Canberra Times Opinion Piece: Safeguard Mechanism is Not Reassuring for Many Pacific Island Communities

Opinion Piece by the ERC Director 'Alopi Latukefu Published in The Canberra Times

As a Pasifika Australian deeply connected to my heritage, and in the face of the current Parliamentary debate on the Federal Government’s proposed Safeguard Mechanism, I feel a duty to speak up.

I am an Australian citizen born of a Tongan father who was an Associate Professor of Pacific History. The first fifteen years of my life were spent in Papua New Guinea and involved extensive travel across the region, including to my ancestral home, the island Kingdom of Tonga.

My forefathers navigated the great oceans of our region, thriving in the Pacific for millenia and developing rich cultures and traditions that remain a fundamental part of who we are today. Yet in the face of the climate crisis, many in the Pacific stand to lose it all.

The oceans we once fearlessly faced – we now face with trepidation.  Indeed, if the world continues on its current emissions reduction trajectory, we are likely to see our planet warm up by approximately 2.7°C by the end of this century[1].  This scenario would see numerous communities in the Pacific lose their homelands.  Where will our Pacific family go and how will they maintain the core of who they are?

Since its election, our Australian Government has worked hard to strengthen its relationships with Pacific Island nations. Foreign Minister Penny Wong has highlighted Australia’s commitment to working with its Pacific neighbours to address the existential climate crisis threatening the region. Australia’s joint COP31 bid with the Pacific is testament to that, along with Labor’s increased emissions reduction target of 43% by 2030.  So why then has our government proposed such a flawed way of achieving its stated ambitions via its Safeguard Mechanism? 

Introduced by the previous Coalition government, the aim of Labor’s re-vamped Safeguard Mechanism is to put a limit on emissions from Australia’s largest industrial sites.  These sites collectively produce 28% of Australia’s emissions.  The government has estimated that its Safeguard Mechanism will result in a savings of 205 million tonnes of Carbon Dioxide-Equivalent gases[2] by the end of the decade, helping Australia to meet its 2030 emissions reduction target.

At the same time, however, the same government is refusing to rule out the proposed 117 coal and gas projects already in the pipeline.  If they all proceeded, these new fossil fuel projects would release almost 1.7 billion more Carbon Dioxide-equivalent emissions annually[3].  Approving these pipeline projects would nullify any emissions savings achieved via the Safeguard Mechanism.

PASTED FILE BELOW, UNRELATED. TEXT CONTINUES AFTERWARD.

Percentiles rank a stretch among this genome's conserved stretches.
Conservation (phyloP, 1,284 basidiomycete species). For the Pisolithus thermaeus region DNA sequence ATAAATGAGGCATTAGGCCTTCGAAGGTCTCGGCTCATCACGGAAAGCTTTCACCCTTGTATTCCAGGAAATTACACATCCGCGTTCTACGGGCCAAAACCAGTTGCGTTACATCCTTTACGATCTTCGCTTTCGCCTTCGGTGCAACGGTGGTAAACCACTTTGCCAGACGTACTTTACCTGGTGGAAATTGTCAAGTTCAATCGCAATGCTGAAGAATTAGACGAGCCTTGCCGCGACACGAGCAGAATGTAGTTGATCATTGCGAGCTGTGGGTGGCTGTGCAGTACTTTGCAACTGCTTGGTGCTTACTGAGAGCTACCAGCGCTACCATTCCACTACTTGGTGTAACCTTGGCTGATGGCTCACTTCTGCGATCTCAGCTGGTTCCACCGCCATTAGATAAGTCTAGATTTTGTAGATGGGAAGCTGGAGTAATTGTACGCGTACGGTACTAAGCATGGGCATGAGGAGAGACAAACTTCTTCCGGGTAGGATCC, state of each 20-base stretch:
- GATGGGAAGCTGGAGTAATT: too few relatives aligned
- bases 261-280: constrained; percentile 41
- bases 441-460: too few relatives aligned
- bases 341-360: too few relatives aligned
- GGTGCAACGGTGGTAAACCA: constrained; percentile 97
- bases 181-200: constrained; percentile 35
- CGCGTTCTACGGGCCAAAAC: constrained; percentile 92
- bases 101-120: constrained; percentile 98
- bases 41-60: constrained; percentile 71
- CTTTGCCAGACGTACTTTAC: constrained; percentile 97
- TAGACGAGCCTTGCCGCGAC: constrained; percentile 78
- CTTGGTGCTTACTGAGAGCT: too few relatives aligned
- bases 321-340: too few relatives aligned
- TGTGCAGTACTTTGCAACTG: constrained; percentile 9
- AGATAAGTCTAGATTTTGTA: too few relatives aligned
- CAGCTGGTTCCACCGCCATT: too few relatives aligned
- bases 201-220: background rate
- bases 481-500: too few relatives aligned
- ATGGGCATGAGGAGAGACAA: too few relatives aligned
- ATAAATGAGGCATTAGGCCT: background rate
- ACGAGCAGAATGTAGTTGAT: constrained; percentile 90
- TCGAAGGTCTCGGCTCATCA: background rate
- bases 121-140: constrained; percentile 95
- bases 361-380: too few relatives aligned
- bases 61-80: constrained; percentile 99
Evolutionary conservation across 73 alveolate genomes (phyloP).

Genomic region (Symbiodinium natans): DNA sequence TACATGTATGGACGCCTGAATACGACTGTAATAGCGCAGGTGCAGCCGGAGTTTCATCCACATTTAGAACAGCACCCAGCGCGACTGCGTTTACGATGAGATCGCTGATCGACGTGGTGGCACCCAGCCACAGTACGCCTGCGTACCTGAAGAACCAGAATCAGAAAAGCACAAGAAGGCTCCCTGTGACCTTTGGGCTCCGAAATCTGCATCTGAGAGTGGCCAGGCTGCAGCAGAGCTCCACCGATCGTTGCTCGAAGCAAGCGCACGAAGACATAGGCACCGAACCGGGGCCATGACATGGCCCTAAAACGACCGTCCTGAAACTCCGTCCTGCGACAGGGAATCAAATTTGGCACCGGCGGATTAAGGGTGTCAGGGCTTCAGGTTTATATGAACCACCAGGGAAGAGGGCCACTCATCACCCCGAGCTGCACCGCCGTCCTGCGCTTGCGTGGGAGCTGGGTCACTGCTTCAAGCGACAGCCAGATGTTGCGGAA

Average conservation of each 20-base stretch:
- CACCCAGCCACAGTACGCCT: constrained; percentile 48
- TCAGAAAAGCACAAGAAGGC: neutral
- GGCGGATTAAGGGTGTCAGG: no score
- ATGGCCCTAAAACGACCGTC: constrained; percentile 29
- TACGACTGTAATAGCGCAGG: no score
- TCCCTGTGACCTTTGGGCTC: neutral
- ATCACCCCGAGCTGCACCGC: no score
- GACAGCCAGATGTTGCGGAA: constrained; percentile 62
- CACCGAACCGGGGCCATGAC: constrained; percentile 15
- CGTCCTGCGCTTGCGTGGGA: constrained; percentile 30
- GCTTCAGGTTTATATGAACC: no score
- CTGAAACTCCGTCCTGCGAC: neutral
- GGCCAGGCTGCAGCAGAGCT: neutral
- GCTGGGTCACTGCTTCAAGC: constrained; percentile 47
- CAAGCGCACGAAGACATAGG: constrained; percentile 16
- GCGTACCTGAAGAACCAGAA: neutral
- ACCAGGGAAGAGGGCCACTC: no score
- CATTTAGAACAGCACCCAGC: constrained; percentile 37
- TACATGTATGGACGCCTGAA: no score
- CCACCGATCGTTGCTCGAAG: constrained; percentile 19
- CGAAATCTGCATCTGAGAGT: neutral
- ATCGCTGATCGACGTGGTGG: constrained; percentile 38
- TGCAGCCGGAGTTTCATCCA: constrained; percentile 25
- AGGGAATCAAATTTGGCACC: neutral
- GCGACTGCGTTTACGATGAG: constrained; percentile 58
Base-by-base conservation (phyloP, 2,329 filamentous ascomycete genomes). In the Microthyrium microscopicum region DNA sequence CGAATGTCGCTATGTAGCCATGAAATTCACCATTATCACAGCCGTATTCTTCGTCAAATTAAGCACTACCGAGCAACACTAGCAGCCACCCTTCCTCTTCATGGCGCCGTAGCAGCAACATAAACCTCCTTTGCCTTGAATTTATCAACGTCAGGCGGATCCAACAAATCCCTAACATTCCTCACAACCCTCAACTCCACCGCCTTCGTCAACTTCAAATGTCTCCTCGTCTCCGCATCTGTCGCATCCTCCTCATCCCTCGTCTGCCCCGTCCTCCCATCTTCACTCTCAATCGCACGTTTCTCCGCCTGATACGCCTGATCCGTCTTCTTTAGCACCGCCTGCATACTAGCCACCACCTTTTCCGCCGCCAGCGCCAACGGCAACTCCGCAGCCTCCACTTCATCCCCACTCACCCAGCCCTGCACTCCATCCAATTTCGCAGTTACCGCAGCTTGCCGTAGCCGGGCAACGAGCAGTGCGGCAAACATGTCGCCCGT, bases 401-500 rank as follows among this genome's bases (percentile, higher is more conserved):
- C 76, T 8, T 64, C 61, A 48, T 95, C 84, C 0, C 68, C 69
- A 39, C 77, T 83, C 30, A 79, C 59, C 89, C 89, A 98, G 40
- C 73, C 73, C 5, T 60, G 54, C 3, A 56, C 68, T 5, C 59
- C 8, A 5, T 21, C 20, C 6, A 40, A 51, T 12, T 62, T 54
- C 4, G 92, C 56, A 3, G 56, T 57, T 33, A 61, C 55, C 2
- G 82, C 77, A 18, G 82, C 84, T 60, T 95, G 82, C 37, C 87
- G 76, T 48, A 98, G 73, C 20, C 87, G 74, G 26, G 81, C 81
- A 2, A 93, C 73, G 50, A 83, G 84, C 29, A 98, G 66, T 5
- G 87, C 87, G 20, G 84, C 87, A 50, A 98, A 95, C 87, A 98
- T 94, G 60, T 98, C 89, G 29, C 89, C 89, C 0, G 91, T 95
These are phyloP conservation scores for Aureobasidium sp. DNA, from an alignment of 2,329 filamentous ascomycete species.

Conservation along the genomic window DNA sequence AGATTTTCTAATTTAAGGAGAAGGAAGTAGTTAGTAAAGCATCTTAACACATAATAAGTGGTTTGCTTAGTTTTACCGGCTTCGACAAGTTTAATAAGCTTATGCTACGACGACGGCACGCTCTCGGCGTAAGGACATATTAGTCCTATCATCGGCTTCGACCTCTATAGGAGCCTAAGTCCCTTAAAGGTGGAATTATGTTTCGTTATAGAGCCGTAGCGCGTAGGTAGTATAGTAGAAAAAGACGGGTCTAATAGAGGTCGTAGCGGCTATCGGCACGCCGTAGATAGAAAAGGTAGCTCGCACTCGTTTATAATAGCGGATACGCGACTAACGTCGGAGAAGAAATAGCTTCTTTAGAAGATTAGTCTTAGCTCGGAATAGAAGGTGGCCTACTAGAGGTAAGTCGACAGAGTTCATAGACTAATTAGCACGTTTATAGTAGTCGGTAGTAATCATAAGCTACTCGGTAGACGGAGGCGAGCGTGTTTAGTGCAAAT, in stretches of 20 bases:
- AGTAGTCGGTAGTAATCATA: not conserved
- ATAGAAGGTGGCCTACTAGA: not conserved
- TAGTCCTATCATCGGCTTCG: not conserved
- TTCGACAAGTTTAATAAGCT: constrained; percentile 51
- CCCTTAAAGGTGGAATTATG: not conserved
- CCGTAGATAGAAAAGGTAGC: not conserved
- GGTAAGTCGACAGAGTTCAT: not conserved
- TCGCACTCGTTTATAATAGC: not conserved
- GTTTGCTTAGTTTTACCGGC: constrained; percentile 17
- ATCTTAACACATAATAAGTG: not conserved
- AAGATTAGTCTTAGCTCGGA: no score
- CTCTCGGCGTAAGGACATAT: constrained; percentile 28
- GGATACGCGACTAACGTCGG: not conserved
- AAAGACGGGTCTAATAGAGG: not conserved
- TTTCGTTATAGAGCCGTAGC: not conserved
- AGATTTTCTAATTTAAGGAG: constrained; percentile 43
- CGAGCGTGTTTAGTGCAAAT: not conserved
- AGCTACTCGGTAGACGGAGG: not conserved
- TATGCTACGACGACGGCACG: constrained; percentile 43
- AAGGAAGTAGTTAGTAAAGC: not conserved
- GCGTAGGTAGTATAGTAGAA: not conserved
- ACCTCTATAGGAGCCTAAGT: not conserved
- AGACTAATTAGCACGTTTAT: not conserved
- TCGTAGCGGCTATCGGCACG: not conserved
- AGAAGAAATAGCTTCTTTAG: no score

The International Energy Agency has warned that the world must stop opening new fossil fuel projects if our planet is to stay within safe limits of global heating.  So what is the benefit of a Safeguard Mechanism to the Pacific if it cannot rule out new fossil fuel projects? Very little indeed and certainly far from enough.

There are other fundamental flaws with the government’s approach, not least of which is its over-reliance on so-called “carbon offsets”.

Under Labor’s Safeguard Mechanism, companies would be required to cut the intensity of their emissions by 4.9% a year. However, companies would be able to choose the extent to which these cuts are achieved on site and how much comes from buying carbon offsets.

Carbon offsets enable a polluting company to make up for the greenhouse gases it has emitted by funding an action somewhere else that removes the same amount of carbon from the atmosphere or prevents the production of carbon emissions in the first place. 

A single carbon offset is calculated to represent one tonne of Carbon Dioxide.  Unfortunately, whether such offsets work in practice is far from certain. Scientists argue that an offset created through forest regeneration or forest protection is not equal to a tonne released from fossil fuels. While the latter can persist in the atmosphere for thousands of years, there is no way of ensuring that the former survives anywhere near as long.

Under Labor’s Safeguard Mechanism, companies will be able to buy unlimited numbers of offsets in order to meet the 4.9% intensity reduction cap imposed by government.

All this isn’t good news for the Pacific nor for Australia’s strategic relationship with its neighbours.  For now, our government’s public statements highlighting its commitment to the Pacific are taken in good faith by leaders across our region. However, this situation will not last if Australia does not put its words into action.

For a “united Pacific”, regional stability, the survival of our homelands and its peoples, we need Australia to act in the public interest by stopping new fossil fuels projects and directing companies to reduce the intensity of their emissions – independently from their use of offsets.

I call on the Australian government to:

  • Stop all new coal and gas projects
  • Identify ways of prioritising genuine emissions reduction by polluting companies; and
  • Limit their use of carbon offsets to meet the emission intensity cap set by government.


‘Alopi Latukefu is the newly appointed Director of the Edmund Rice Centre for Justice and Community Education, a Sydney-based human rights centre with a key focus on promoting the voices of Pacific Islanders on climate change.





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